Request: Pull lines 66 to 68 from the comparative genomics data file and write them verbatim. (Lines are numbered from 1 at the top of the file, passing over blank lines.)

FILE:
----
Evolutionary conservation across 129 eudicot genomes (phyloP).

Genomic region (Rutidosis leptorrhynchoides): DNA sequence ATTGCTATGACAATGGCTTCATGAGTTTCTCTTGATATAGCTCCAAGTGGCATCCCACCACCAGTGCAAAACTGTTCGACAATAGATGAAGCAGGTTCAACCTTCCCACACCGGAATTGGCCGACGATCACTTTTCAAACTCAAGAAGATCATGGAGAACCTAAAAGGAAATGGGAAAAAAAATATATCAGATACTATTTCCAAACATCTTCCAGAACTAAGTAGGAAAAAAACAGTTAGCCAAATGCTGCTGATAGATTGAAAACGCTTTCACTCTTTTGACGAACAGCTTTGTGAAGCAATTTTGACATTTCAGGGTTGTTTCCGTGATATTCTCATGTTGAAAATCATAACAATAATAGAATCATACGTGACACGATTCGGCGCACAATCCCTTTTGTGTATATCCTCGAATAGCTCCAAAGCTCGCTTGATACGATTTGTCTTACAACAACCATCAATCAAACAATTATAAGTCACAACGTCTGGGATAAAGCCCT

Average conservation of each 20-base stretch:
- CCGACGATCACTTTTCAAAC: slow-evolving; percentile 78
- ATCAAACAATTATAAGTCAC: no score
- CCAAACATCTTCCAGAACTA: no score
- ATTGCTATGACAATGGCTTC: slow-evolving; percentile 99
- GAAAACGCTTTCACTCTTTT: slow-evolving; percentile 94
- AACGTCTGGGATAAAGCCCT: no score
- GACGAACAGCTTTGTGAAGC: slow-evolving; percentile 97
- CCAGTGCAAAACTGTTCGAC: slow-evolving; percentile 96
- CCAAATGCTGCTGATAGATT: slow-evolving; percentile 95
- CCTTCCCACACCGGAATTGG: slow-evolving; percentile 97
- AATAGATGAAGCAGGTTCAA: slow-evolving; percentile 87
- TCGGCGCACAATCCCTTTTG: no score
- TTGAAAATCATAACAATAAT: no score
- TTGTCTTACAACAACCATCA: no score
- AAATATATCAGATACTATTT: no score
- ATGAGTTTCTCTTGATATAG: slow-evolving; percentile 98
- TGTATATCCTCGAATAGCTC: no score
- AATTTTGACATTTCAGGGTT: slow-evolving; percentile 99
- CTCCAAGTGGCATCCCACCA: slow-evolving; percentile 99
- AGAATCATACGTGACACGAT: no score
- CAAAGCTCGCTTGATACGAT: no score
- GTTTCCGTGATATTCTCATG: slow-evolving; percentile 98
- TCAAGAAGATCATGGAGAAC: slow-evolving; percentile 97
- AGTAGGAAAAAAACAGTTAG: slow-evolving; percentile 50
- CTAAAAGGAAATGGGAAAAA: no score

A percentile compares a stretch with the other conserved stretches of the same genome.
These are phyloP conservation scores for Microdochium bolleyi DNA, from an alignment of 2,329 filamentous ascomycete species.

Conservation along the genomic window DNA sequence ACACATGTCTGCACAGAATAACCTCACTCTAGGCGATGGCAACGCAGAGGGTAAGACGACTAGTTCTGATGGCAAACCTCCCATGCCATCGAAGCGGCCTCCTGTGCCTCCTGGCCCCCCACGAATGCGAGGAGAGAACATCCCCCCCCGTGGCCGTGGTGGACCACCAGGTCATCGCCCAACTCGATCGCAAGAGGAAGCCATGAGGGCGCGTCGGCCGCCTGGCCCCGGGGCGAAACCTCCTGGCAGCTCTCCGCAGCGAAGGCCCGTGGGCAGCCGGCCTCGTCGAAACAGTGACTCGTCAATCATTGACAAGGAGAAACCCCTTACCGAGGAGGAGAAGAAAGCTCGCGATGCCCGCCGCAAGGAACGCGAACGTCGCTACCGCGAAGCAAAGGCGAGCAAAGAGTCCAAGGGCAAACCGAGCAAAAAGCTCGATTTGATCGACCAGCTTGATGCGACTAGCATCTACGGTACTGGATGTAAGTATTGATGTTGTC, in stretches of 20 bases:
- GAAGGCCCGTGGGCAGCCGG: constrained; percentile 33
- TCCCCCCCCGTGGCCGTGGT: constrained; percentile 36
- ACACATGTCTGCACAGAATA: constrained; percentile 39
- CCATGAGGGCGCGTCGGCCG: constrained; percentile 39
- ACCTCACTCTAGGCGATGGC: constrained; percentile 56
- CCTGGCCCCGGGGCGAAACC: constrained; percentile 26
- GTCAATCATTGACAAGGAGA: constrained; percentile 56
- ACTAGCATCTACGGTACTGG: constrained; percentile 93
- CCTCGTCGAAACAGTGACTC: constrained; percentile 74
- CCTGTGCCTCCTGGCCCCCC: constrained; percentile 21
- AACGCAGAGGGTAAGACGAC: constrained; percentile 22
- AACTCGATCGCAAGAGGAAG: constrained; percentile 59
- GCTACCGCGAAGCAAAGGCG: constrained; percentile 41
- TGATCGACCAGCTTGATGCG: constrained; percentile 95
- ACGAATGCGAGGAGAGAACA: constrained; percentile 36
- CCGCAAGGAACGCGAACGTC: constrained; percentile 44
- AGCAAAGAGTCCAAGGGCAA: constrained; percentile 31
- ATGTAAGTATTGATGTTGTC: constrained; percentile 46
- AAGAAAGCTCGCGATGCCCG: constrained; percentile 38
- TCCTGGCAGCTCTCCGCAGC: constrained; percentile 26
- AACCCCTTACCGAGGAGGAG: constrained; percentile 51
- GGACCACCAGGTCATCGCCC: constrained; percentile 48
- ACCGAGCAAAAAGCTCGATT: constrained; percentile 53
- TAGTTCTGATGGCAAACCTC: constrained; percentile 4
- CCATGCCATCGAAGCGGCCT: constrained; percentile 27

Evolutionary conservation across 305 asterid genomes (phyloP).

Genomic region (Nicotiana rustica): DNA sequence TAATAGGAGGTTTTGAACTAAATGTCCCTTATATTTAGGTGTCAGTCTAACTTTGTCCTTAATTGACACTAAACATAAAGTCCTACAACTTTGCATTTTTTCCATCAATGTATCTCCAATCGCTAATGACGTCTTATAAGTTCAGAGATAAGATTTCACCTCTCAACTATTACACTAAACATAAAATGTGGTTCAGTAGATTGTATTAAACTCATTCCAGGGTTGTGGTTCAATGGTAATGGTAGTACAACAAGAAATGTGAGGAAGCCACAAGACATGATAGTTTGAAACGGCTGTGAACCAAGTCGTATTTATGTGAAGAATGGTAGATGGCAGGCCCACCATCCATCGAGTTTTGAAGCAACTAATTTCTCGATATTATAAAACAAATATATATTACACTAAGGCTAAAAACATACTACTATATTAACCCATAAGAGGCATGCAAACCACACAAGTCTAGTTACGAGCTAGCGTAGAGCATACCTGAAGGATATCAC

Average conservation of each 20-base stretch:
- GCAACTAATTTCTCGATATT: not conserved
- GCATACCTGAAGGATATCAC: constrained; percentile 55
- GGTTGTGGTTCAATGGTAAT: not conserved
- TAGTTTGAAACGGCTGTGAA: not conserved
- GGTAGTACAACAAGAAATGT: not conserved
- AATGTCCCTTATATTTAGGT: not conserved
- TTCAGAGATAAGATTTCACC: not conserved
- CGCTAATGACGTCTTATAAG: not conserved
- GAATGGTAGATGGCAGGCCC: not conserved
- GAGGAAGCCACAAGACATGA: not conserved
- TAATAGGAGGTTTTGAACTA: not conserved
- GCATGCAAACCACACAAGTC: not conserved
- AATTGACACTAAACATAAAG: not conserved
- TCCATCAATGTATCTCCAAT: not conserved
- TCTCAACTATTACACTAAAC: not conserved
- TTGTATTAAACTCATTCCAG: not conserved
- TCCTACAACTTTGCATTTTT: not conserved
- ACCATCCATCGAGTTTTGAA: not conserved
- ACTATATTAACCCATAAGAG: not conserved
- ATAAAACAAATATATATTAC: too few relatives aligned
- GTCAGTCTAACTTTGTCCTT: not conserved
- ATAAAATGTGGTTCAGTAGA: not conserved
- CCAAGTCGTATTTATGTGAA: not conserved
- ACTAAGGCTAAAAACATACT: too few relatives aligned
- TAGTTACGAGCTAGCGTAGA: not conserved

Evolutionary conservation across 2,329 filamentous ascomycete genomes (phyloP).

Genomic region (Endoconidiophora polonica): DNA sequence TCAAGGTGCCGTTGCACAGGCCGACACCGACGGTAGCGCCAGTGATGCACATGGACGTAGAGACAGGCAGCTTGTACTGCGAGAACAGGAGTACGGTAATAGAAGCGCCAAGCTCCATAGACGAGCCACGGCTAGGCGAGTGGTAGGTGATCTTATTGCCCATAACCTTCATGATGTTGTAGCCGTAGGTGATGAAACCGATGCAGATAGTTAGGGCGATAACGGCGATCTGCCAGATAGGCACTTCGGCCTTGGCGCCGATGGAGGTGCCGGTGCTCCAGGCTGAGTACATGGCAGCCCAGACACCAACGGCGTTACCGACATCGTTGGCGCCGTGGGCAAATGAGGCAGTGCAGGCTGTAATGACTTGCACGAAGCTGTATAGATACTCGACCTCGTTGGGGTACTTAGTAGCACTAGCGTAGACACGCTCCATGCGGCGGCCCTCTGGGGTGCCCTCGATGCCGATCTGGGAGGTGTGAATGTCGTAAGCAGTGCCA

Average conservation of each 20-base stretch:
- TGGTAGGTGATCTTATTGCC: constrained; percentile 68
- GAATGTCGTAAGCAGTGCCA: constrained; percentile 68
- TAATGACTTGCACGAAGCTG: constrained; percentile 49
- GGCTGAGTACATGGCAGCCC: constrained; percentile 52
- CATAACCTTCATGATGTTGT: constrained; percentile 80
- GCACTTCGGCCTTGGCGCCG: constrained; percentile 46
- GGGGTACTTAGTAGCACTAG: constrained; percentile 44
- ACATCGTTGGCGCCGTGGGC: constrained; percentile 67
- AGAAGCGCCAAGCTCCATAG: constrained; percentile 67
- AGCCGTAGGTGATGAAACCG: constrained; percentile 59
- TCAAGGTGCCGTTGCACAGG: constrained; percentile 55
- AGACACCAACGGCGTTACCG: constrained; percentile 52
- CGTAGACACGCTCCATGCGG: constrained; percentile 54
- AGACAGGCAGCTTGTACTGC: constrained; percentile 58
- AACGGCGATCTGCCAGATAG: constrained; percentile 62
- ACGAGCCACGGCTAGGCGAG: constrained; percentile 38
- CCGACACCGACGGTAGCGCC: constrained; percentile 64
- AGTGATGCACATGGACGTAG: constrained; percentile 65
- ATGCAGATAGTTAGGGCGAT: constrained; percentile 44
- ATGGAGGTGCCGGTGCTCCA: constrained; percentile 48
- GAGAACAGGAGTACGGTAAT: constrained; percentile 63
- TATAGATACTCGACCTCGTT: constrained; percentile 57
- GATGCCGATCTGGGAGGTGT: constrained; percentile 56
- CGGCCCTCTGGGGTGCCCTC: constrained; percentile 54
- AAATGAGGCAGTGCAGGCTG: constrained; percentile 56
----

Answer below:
- TTCAGAGATAAGATTTCACC: not conserved
- CGCTAATGACGTCTTATAAG: not conserved
- GAATGGTAGATGGCAGGCCC: not conserved